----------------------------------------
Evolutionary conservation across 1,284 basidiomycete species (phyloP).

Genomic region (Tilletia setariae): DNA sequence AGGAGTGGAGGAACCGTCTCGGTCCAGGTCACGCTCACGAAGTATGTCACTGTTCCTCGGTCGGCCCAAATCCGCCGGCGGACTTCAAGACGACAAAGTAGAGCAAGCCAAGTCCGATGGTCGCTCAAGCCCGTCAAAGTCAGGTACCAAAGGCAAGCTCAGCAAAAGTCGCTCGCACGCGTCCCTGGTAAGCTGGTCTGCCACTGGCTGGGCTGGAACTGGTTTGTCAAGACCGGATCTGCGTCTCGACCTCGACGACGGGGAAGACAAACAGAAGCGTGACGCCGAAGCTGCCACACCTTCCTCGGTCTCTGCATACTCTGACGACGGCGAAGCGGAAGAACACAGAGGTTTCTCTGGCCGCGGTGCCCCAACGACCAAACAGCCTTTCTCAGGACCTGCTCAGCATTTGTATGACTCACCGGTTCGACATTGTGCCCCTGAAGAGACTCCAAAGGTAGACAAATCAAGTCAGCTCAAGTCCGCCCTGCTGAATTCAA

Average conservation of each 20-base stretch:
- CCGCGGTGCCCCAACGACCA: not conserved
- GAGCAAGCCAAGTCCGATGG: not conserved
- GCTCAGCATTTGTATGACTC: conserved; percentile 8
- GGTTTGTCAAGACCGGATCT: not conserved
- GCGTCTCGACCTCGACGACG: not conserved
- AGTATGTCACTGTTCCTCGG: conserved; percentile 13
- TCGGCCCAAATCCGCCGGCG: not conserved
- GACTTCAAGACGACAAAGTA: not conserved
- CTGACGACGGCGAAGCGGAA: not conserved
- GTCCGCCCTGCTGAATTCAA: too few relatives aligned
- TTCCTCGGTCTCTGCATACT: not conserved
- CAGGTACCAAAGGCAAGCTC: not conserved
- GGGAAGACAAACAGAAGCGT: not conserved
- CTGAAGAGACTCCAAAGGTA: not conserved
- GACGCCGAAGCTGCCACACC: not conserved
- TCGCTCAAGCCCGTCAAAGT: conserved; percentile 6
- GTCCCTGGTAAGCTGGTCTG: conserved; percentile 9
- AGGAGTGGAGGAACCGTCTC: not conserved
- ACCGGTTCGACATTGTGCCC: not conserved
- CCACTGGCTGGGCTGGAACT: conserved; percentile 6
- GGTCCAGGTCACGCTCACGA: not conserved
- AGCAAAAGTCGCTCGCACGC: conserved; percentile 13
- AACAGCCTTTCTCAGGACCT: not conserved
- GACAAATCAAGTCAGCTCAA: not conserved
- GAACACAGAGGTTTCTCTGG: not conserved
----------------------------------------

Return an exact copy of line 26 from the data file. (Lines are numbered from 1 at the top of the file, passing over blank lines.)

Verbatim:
- AACAGCCTTTCTCAGGACCT: not conserved